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Journalism vs. PR in Saudi Arabia | ASHARQ AL-AWSAT English Archive 2005 -2017
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Journalism vs. PR in Saudi Arabia

Journalism vs. PR in Saudi Arabia

Journalism vs. PR in Saudi Arabia

Jeddah, Asharq Al-Awsat- In one of Jeddah’s new business buildings, employees at a major public relations (PR) company meet with journalists working for a leading Saudi newspaper on daily basis. Even though only one floor separates their offices, there is a huge list of clear differences between the two, which is evident even before entering the building as the car park designated to the PR Company is distinguished by the latest luxury car models whilst the other car park is dotted by modest older cars. As the journalists look at the other car park, they think to themselves ‘maybe one day’ but when that day seems to be further and further away, they begin to believe that the time has come for them to cross over to the other side, especially since an employee’s needs and aspirations grow if he/she works in various different institutions. Within this context, what is striking when you compare people from the two professions is that you find that the journalist is almost always frustrated, complaining that no one recognizes the value of their work, whereas the employee at the PR company is likely to be boasting about their latest promotion.

In any case, the migration of journalists into the business sector, and PR in particular, is not a new development as it is not exclusive to Saudi Arabia or Arab countries only. Many of the world’s PR companies were founded at the hands of journalists, and they are always looking to recruit people with experience in media, which does not come as a surprise – for who knows better than those who have come from what is considered to be the ‘fourth estate’ – in terms of skills, experience and dealing with public opinion, and who is more knowledgeable than journalists when it comes to networking on all its different levels?

But matters take on a different dimension in Saudi Arabia, and perhaps the same applies to various other Arab countries as well. In such cases, making the career move is not triggered by the search for the treasure of El Dorado, instead when these journalists open up their own private companies it is an attempt to escape the ‘quicksand’ rather than what is known as the ‘minefield’ of journalism, which forces the journalist to dodge the mines in the industry, driving them to master the skills of maintaining focus, objectivity and balance. Those who cannot dodge the media mines, or who do not wish to do so are better off working in a job that is far removed from this ‘love of labor’, labeled as such by virtue of the institutional pandemonium that reins many of the newspaper institutions, which have claimed and continue to claim the professional careers of competent Saudi and Arab personnel in the media field.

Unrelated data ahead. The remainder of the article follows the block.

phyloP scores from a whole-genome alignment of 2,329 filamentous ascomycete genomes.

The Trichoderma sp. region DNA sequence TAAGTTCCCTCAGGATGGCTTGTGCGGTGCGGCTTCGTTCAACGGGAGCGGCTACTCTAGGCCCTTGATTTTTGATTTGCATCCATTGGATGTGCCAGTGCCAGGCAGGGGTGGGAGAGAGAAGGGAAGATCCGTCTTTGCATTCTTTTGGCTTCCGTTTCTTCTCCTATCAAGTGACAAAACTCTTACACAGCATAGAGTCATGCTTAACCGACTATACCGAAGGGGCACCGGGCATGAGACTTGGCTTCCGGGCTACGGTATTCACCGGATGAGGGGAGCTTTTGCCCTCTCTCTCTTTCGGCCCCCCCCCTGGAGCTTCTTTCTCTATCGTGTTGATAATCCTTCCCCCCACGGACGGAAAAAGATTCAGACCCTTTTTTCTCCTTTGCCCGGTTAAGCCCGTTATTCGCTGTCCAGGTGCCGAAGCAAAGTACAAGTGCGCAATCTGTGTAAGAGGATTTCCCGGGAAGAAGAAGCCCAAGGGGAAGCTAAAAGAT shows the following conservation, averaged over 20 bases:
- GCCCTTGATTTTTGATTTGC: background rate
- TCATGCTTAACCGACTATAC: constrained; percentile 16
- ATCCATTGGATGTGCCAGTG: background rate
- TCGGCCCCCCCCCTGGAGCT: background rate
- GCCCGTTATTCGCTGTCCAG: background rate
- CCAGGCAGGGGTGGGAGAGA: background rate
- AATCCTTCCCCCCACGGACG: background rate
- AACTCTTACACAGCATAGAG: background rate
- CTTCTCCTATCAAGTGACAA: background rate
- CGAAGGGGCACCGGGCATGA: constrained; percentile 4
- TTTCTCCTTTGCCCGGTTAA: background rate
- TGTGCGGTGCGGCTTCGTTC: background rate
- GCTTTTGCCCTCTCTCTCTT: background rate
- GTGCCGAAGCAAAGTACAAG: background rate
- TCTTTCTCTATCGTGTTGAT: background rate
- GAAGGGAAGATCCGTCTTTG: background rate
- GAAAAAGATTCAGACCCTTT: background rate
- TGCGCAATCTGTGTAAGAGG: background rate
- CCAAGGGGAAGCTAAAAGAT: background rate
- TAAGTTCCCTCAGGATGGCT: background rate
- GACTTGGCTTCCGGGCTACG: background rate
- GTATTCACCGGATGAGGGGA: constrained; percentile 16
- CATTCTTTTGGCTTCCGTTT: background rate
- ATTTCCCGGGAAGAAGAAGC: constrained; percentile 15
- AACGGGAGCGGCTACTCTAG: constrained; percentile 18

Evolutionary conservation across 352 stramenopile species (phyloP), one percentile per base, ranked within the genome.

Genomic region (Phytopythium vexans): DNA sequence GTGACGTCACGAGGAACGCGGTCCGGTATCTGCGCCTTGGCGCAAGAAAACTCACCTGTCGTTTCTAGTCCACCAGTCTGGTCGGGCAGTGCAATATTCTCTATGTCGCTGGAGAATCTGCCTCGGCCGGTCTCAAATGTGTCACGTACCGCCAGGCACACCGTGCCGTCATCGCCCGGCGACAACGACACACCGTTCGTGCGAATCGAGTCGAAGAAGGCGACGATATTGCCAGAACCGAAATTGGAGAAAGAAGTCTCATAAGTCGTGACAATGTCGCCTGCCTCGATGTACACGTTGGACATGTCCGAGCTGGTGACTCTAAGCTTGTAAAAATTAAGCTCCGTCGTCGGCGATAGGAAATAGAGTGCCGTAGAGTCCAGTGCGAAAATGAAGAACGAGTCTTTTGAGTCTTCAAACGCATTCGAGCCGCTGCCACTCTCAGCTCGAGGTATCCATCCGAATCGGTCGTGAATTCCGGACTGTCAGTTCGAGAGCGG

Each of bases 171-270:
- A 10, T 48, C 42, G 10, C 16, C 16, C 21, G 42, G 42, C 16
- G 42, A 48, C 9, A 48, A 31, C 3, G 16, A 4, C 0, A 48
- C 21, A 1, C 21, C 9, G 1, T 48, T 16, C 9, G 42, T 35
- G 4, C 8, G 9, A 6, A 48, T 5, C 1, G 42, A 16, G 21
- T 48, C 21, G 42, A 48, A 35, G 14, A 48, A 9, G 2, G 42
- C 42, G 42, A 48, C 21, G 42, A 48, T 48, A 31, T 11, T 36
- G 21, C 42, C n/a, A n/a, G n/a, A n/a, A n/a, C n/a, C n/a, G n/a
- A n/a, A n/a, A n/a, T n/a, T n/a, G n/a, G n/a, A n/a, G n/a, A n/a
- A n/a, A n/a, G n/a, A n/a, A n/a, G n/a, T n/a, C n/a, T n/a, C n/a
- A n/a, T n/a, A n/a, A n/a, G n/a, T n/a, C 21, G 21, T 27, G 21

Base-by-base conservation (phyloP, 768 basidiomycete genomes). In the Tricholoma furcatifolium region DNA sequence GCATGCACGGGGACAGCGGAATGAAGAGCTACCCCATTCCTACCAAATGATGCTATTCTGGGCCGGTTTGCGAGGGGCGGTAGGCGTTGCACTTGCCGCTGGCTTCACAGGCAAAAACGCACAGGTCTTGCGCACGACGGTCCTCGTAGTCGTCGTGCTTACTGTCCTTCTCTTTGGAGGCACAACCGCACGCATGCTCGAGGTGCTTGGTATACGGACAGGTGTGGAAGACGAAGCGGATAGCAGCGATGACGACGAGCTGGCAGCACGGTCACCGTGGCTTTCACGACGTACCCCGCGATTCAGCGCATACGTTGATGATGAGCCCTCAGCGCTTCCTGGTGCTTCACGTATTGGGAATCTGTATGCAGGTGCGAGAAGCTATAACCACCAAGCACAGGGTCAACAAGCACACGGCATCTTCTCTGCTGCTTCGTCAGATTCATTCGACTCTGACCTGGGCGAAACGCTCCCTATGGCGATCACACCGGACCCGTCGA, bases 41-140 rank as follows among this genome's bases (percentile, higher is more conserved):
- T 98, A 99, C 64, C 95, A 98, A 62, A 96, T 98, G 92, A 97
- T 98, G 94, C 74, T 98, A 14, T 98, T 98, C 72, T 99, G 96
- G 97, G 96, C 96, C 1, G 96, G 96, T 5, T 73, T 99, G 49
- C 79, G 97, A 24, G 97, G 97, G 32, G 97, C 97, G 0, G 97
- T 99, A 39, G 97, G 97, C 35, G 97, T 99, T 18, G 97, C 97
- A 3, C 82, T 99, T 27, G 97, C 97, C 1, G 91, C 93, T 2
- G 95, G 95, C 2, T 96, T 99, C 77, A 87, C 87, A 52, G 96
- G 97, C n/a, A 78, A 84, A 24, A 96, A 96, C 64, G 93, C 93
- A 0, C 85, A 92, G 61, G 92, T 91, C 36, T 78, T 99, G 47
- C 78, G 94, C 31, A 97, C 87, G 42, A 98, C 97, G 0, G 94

But why is PR in particular the choice for those who have despaired of journalism? Former journalist-turned-PR executive, Saleh Farid, has the answer; he says that the reason behind his new career shift lies in “the job’s similitude to the former one”. In response to why he abandoned journalism, Farid explained that he had worked in a number of publications that were issued by a local Saudi media company and although he was initially very excited, his salary remained unchanged with the exception of a 1,000 Saudi Riyals (US$ 267) increase after eight consecutive years on the job. There had to be a ‘strategic move’. This came in the form of joining a PR company named ‘Headline’, for which he currently works and where he says he earns double his former salary, in addition to gaining training opportunities, with room for self-improvement.

But it wasn’t only about the pay; Farid stated that one of the main reasons that compelled him to leave was the way he was treated. But what if Farid was not suitable for the job or less efficient or qualified than others and the matter was strictly professional and not related to flouting codes of conduct or suchlike? Why does he blame the institution for the lack of improvements in his professional career? He responded to this by saying, “Let us assume that I was incompetent and didn’t deserve any job improvements throughout my stay – why didn’t someone tell me that I wasn’t qualified on a certain level and that I was capable of developing my capacities if I worked on this particular aspect? Also, not once was I offered any training to improve… This in addition to the lack of moral support – even in its mildest form such as ‘thank you’”. He added, “I gave everything I had to journalism, but unfortunately it let me down when I needed it.”